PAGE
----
We are in Albany, New York at the most advanced collaborative semiconductor research facility in the world. This kind of facility is the product of billions of dollars of investment and over 20 years of dedicated work. It has been built on a highly successful public-private model designed to support an ecosystem of world-leading semiconductor suppliers and manufacturers. It is where IBM researchers have done some globally altering scientific and technological breakthroughs in nanotech and semiconductor research. You probably have heard about the field of nanotechnology. The field of lithography is a bit more obscure, but it is at the heart of why computing gets better and cheaper decade after decade.
Let's start with how chips are made. It may not be immediately obvious, but transistors, the basic unit of computation on a wafer is printed. Wafers are sought out of cylinders of pure crystalline silicon then polished to mirror-like finish. With lithography, we are able to print and ultimately etch billions of transistors onto a wafer with atomic precision. A high energy laser fires on a microscopic droplet of molten tin and turns it into plasma, emitting extreme ultraviolet light, which then is focused into a beam. We reflect the beam of a masked pattern that contains the complex design of the circuitry of the chip we want to print. That pattern of light is then shrunk through an array of atomically precise reflective mirrors, finally casting onto the silicon wafer at a microscopic level. This light exposure burns the pattern into the photo resist, and after it is developed, it forms a relief pattern that can be used to etch the desired structures into the silicon. The wafer gets processed subsequently and cleaned to remove the resist. This process gets repeated layer after layer as many as 100 times, and over days and weeks, we get to ultimately create a fully functioning chip with transistor dimensions at a nanometer level.
We use lithography technology to build a basic device for computation called transistors. Working together with our talented research team and many partners, we have pioneered a new transistor structure. We at IBM call this nano sheet, which has become the foundation for every chip manufacturer's future chip generation. The nano sheet structure is formed by vertically stacking multiple layers of silicon sheet channels, around five nanometers in thickness, which is about two DNA molecules.
In 2015, we were the first to create the world's first seven nanometer test chip. A few years later in 2017, we did it again, creating the five manometer test chip where we first introduced the nano sheet technology to the world. And now in 2021 we've done it again, creating the world's first two nanometers node chip.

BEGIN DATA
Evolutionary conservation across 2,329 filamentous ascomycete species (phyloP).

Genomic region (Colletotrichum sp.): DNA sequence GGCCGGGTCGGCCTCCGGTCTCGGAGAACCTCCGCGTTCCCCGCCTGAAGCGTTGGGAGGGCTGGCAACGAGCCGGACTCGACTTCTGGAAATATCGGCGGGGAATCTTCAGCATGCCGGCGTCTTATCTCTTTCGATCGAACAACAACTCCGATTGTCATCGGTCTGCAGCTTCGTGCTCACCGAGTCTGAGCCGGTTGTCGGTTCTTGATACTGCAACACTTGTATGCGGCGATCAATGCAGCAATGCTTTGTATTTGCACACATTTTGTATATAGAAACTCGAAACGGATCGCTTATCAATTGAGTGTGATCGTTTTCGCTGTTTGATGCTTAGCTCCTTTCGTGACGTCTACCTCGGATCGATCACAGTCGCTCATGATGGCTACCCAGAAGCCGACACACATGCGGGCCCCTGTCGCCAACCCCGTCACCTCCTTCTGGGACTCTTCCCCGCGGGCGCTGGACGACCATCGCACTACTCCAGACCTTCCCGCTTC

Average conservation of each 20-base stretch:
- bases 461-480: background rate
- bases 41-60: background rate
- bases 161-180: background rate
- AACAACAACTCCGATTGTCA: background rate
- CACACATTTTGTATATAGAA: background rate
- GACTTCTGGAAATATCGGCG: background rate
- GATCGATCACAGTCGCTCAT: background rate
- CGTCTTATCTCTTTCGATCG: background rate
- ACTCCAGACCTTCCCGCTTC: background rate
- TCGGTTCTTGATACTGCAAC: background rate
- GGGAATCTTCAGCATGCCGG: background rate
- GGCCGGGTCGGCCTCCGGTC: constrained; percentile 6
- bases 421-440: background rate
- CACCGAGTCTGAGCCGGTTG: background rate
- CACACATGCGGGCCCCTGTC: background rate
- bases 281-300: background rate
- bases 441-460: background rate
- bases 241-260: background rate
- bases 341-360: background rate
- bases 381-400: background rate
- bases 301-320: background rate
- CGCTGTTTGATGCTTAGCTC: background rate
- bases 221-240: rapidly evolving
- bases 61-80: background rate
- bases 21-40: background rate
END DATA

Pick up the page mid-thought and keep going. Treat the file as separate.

There are almost 10 times more transistors on this wafer than the number of trees in the entire world. Getting to this two nanometer framework will equate to 45% performance improvement over today's seven nanometer chips using the same amount of power, or a 75% power savings at the same performance level.
These continued technology advances ensure an enduring platform for both our own hardware and systems, but also the entire technology ecosystem. While the commercial availability of two nanometers processors is still several years away, the IBM Research innovation pipeline gets directly commercialized through our hardware platforms. In fact, IBM's first commercialized seven nanometer processor based on our 2015, innovation will appear later this year in IBM POWER10 base systems.
Our work here underscores the importance of advancing semiconductor chip design and performance across all modern computing architectures, and investing in this innovations is also critical for our partners such us Intel and Samsung. It is also vital to the secure chip supply chains of industry, from IT to car makers and to the success and security of our nations. Our two nanometer breakthrough will create advanced nodes that give hardware designers a more powerful canvas to create specialized tech. Two nanometers is now the foundation for researchers to explore the future of hardware, including AI hardware that can drive greater performance across everything we do.